is DH BU?

(48 Posts)
PivotPIVOT Wed 03-Sep-14 20:19:01

A bit of background... DH works awkward shifts like days nights lates earlies etc. I work random shifts in retail. My mum does 90% of my childcare and also looks after my dog.

Tomorrow I'm working all day. DH is on night shifts. DD will be at school but mum has kindly offered to have the dog.

DH is kicking up a stink about dropping off and picking up pooch from my mum's. He'll already be doing the school runs so I can't see why it's a problem. He thinks the dog will be fine for 6hrs while he (DH) sleeps during the day. Dog is 4 months old.

Me and my mum constantly bend over backwards with regards to childcare e.g. she will have DD extra well into the evening even though he's slept for 10hrs so he can have a lie in when he's been on nights. His shifts often change at the last minute and she often cancels her own plans so she can have DD if I'm working too.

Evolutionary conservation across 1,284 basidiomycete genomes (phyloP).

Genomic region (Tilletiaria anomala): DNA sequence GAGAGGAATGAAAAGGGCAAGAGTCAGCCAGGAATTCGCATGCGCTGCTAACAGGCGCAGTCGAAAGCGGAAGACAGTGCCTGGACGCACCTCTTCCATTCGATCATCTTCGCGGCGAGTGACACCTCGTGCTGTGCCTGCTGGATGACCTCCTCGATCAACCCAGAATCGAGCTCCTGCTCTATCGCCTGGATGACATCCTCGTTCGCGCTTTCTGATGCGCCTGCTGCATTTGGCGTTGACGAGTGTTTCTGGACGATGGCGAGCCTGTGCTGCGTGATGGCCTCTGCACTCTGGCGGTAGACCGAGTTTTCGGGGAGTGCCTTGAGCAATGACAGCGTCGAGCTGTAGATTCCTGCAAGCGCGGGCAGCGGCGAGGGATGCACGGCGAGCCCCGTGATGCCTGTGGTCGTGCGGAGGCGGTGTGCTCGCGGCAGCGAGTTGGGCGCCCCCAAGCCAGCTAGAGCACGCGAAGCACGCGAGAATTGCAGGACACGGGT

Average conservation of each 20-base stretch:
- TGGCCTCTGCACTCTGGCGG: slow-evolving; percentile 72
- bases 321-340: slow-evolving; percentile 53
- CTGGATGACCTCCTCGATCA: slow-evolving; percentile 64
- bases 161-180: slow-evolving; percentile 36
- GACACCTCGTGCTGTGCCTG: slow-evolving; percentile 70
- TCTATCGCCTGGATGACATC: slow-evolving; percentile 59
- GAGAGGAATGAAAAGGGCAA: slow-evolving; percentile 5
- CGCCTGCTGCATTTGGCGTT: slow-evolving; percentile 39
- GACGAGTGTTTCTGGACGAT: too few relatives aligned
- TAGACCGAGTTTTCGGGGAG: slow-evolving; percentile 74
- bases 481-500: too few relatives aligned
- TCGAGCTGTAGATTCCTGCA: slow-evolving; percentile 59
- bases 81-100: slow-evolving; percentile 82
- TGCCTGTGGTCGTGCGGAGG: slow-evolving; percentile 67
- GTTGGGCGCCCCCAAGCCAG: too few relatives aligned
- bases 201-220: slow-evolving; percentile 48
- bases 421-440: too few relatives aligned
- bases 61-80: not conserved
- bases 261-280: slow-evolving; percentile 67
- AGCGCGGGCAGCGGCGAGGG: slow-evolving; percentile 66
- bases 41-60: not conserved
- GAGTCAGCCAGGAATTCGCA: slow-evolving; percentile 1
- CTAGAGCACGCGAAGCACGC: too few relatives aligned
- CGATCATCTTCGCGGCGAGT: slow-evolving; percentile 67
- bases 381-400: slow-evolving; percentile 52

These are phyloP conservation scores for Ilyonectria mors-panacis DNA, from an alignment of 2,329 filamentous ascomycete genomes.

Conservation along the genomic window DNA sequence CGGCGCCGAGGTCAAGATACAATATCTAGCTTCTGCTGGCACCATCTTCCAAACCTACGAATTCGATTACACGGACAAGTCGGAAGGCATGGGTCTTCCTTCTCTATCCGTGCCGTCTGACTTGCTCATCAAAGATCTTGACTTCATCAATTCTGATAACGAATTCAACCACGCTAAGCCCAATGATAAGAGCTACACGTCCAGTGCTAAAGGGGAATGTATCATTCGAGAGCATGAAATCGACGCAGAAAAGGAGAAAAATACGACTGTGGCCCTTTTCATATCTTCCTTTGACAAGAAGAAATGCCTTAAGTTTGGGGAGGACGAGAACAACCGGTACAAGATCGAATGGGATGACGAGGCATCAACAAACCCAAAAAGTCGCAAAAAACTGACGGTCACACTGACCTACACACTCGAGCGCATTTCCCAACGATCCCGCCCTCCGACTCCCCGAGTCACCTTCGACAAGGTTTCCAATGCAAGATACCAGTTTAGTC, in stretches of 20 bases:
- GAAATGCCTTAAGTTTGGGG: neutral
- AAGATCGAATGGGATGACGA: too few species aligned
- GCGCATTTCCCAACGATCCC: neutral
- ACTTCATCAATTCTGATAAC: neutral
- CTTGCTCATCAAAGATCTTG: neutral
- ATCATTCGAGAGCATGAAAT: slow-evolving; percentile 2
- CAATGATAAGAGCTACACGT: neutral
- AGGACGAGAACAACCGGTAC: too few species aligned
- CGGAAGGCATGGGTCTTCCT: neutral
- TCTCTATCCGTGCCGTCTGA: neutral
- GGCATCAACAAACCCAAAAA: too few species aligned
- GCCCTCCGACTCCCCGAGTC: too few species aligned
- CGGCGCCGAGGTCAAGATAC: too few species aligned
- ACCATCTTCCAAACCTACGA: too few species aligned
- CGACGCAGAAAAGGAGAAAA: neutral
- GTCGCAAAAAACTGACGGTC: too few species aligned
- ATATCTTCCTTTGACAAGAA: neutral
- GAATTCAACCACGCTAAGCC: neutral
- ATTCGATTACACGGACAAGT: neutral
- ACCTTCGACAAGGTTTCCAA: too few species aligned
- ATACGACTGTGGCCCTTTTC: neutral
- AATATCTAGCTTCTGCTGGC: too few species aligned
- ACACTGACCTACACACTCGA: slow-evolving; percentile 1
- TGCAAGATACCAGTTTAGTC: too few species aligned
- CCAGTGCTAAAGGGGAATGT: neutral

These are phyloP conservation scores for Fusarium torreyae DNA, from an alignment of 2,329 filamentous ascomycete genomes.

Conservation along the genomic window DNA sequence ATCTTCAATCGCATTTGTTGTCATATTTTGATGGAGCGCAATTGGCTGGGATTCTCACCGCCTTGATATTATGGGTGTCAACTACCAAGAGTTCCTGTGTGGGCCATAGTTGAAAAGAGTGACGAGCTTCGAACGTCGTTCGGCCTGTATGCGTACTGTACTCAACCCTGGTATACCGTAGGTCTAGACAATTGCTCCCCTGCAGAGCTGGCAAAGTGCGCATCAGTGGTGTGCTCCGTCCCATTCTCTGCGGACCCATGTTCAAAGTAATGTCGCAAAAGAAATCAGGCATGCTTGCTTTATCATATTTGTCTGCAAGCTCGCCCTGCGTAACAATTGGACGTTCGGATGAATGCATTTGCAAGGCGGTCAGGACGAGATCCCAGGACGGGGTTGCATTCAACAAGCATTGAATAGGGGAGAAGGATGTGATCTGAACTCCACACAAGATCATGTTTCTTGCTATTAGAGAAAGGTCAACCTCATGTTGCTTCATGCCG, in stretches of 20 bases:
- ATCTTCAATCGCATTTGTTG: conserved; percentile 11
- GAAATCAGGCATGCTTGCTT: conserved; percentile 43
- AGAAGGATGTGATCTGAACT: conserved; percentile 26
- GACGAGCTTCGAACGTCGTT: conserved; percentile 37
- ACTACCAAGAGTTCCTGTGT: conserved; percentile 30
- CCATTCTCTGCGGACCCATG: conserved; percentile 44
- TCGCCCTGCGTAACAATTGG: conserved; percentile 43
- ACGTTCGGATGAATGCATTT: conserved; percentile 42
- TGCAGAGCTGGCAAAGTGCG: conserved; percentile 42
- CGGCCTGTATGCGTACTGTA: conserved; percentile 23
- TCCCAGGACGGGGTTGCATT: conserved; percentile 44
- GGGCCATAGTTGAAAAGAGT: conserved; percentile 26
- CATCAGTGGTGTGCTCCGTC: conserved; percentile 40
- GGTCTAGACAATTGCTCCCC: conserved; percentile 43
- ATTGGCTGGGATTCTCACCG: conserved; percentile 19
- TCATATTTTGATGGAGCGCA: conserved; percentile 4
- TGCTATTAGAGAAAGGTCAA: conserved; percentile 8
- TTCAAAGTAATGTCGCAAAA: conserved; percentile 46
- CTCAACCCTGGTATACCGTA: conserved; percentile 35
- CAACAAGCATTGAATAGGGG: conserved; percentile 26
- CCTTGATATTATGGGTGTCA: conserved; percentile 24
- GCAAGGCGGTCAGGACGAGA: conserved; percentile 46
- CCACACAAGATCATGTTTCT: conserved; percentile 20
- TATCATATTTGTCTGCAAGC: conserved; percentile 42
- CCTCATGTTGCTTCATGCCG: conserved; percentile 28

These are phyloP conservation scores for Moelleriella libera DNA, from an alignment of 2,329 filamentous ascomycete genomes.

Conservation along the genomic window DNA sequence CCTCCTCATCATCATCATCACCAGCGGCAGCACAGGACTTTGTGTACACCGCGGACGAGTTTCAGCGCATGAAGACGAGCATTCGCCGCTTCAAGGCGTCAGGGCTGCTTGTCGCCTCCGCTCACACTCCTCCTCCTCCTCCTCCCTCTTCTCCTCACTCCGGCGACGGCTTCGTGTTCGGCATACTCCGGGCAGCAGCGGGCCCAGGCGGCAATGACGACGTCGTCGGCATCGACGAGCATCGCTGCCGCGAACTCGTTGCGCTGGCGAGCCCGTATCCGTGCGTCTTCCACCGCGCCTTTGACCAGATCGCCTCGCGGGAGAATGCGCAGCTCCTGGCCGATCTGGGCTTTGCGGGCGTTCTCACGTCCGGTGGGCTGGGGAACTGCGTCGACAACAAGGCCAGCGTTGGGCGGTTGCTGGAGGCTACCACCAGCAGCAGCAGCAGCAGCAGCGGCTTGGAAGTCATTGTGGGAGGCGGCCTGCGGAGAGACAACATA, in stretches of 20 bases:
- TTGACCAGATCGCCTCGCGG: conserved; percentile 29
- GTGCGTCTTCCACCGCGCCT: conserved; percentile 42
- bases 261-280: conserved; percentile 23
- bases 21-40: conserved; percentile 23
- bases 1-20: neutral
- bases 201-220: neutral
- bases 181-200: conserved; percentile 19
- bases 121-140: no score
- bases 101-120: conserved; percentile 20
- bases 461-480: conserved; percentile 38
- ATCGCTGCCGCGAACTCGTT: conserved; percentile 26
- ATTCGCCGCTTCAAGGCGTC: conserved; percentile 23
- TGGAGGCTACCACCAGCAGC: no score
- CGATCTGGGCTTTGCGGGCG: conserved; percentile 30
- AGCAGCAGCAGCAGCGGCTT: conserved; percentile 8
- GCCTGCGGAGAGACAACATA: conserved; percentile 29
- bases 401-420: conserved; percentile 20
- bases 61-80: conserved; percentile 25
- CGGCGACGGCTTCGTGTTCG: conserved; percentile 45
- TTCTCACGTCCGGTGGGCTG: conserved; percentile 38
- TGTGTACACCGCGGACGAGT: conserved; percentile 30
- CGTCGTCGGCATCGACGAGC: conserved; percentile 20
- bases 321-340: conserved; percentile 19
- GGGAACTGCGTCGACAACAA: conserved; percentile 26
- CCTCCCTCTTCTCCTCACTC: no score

He often moans when I ask him to do any pick ups or drop offs. He also doesn't lift a finger in the house even when he has a week off.

no seething resentment here, oh no

AIBU to think that he could pull his finger out for one fucking day?

aprilanne Wed 03-Sep-14 20:24:43

for one day YANBU .the dog would just howl for a wee .and probably be a pest .he will get a better sleep if puppy out of house .especially when your mum is really good to everyone .

LuvDaMorso Wed 03-Sep-14 20:24:54

If the dog misbehaves during those 6hrs, will he be the one dealing with it?

What constitutes kicking up a stink?

AlpacaMyBags Wed 03-Sep-14 20:25:48

YANBU. A puppy can't be left for 6 hours - I would say that would be too long for an adult dog too. What are your long term plans for caring for the dog, are you expecting your DH to help? it doesn't sound like he will

justmuddlingalong Wed 03-Sep-14 20:28:45

I think with a DH like yours, a puppy is the least of your worries.

PivotPIVOT Wed 03-Sep-14 20:30:39